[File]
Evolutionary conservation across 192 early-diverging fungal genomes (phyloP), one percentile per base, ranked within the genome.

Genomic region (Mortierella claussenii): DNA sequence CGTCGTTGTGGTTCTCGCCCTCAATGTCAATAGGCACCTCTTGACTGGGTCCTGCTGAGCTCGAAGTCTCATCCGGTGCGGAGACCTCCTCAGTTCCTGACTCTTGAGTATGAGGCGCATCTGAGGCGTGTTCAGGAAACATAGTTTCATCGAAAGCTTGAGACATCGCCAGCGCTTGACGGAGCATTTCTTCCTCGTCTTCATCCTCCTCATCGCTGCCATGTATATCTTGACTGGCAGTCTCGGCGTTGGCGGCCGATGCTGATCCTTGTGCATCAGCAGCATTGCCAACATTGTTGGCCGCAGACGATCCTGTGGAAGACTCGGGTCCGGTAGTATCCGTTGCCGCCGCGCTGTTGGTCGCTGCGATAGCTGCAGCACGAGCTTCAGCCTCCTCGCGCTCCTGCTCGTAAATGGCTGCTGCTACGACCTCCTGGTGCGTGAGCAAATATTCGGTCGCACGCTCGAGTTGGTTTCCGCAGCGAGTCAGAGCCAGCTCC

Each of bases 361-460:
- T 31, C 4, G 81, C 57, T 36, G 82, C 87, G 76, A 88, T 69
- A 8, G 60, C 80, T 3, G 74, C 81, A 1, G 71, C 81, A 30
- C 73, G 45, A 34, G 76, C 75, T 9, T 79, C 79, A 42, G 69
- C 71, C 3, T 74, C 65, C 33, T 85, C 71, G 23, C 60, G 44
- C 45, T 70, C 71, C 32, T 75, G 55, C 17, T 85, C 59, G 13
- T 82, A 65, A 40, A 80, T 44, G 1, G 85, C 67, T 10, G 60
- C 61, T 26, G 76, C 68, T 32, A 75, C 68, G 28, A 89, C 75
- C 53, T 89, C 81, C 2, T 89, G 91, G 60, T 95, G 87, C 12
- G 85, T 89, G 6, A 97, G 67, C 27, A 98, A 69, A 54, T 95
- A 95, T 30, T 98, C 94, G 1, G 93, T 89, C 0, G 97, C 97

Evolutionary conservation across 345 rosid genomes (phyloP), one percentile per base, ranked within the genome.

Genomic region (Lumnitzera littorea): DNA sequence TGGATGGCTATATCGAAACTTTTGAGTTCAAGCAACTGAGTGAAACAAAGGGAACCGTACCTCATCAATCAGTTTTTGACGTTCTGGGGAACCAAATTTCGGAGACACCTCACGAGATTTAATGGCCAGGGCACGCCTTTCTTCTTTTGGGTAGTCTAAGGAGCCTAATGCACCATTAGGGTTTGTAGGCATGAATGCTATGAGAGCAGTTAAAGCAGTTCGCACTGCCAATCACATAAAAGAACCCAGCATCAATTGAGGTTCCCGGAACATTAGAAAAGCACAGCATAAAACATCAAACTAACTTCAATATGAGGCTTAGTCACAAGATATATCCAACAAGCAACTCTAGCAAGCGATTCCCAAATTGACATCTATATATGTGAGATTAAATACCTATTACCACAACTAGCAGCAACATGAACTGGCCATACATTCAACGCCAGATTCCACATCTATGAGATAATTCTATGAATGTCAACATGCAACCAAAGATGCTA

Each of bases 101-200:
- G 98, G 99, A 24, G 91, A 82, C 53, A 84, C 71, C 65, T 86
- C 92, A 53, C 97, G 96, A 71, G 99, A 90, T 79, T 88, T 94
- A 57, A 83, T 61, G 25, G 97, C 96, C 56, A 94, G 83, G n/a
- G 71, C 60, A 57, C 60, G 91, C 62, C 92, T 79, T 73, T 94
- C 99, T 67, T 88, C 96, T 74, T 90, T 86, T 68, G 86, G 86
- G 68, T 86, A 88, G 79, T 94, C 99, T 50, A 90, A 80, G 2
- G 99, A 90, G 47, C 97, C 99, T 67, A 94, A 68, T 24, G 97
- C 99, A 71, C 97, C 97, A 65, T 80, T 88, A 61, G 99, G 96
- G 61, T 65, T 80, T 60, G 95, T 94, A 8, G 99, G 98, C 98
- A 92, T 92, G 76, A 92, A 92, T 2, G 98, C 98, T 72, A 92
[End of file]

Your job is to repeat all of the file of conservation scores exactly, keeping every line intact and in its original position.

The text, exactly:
Evolutionary conservation across 192 early-diverging fungal genomes (phyloP), one percentile per base, ranked within the genome.

Genomic region (Mortierella claussenii): DNA sequence CGTCGTTGTGGTTCTCGCCCTCAATGTCAATAGGCACCTCTTGACTGGGTCCTGCTGAGCTCGAAGTCTCATCCGGTGCGGAGACCTCCTCAGTTCCTGACTCTTGAGTATGAGGCGCATCTGAGGCGTGTTCAGGAAACATAGTTTCATCGAAAGCTTGAGACATCGCCAGCGCTTGACGGAGCATTTCTTCCTCGTCTTCATCCTCCTCATCGCTGCCATGTATATCTTGACTGGCAGTCTCGGCGTTGGCGGCCGATGCTGATCCTTGTGCATCAGCAGCATTGCCAACATTGTTGGCCGCAGACGATCCTGTGGAAGACTCGGGTCCGGTAGTATCCGTTGCCGCCGCGCTGTTGGTCGCTGCGATAGCTGCAGCACGAGCTTCAGCCTCCTCGCGCTCCTGCTCGTAAATGGCTGCTGCTACGACCTCCTGGTGCGTGAGCAAATATTCGGTCGCACGCTCGAGTTGGTTTCCGCAGCGAGTCAGAGCCAGCTCC

Each of bases 361-460:
- T 31, C 4, G 81, C 57, T 36, G 82, C 87, G 76, A 88, T 69
- A 8, G 60, C 80, T 3, G 74, C 81, A 1, G 71, C 81, A 30
- C 73, G 45, A 34, G 76, C 75, T 9, T 79, C 79, A 42, G 69
- C 71, C 3, T 74, C 65, C 33, T 85, C 71, G 23, C 60, G 44
- C 45, T 70, C 71, C 32, T 75, G 55, C 17, T 85, C 59, G 13
- T 82, A 65, A 40, A 80, T 44, G 1, G 85, C 67, T 10, G 60
- C 61, T 26, G 76, C 68, T 32, A 75, C 68, G 28, A 89, C 75
- C 53, T 89, C 81, C 2, T 89, G 91, G 60, T 95, G 87, C 12
- G 85, T 89, G 6, A 97, G 67, C 27, A 98, A 69, A 54, T 95
- A 95, T 30, T 98, C 94, G 1, G 93, T 89, C 0, G 97, C 97

Evolutionary conservation across 345 rosid genomes (phyloP), one percentile per base, ranked within the genome.

Genomic region (Lumnitzera littorea): DNA sequence TGGATGGCTATATCGAAACTTTTGAGTTCAAGCAACTGAGTGAAACAAAGGGAACCGTACCTCATCAATCAGTTTTTGACGTTCTGGGGAACCAAATTTCGGAGACACCTCACGAGATTTAATGGCCAGGGCACGCCTTTCTTCTTTTGGGTAGTCTAAGGAGCCTAATGCACCATTAGGGTTTGTAGGCATGAATGCTATGAGAGCAGTTAAAGCAGTTCGCACTGCCAATCACATAAAAGAACCCAGCATCAATTGAGGTTCCCGGAACATTAGAAAAGCACAGCATAAAACATCAAACTAACTTCAATATGAGGCTTAGTCACAAGATATATCCAACAAGCAACTCTAGCAAGCGATTCCCAAATTGACATCTATATATGTGAGATTAAATACCTATTACCACAACTAGCAGCAACATGAACTGGCCATACATTCAACGCCAGATTCCACATCTATGAGATAATTCTATGAATGTCAACATGCAACCAAAGATGCTA

Each of bases 101-200:
- G 98, G 99, A 24, G 91, A 82, C 53, A 84, C 71, C 65, T 86
- C 92, A 53, C 97, G 96, A 71, G 99, A 90, T 79, T 88, T 94
- A 57, A 83, T 61, G 25, G 97, C 96, C 56, A 94, G 83, G n/a
- G 71, C 60, A 57, C 60, G 91, C 62, C 92, T 79, T 73, T 94
- C 99, T 67, T 88, C 96, T 74, T 90, T 86, T 68, G 86, G 86
- G 68, T 86, A 88, G 79, T 94, C 99, T 50, A 90, A 80, G 2
- G 99, A 90, G 47, C 97, C 99, T 67, A 94, A 68, T 24, G 97
- C 99, A 71, C 97, C 97, A 65, T 80, T 88, A 61, G 99, G 96
- G 61, T 65, T 80, T 60, G 95, T 94, A 8, G 99, G 98, C 98
- A 92, T 92, G 76, A 92, A 92, T 2, G 98, C 98, T 72, A 92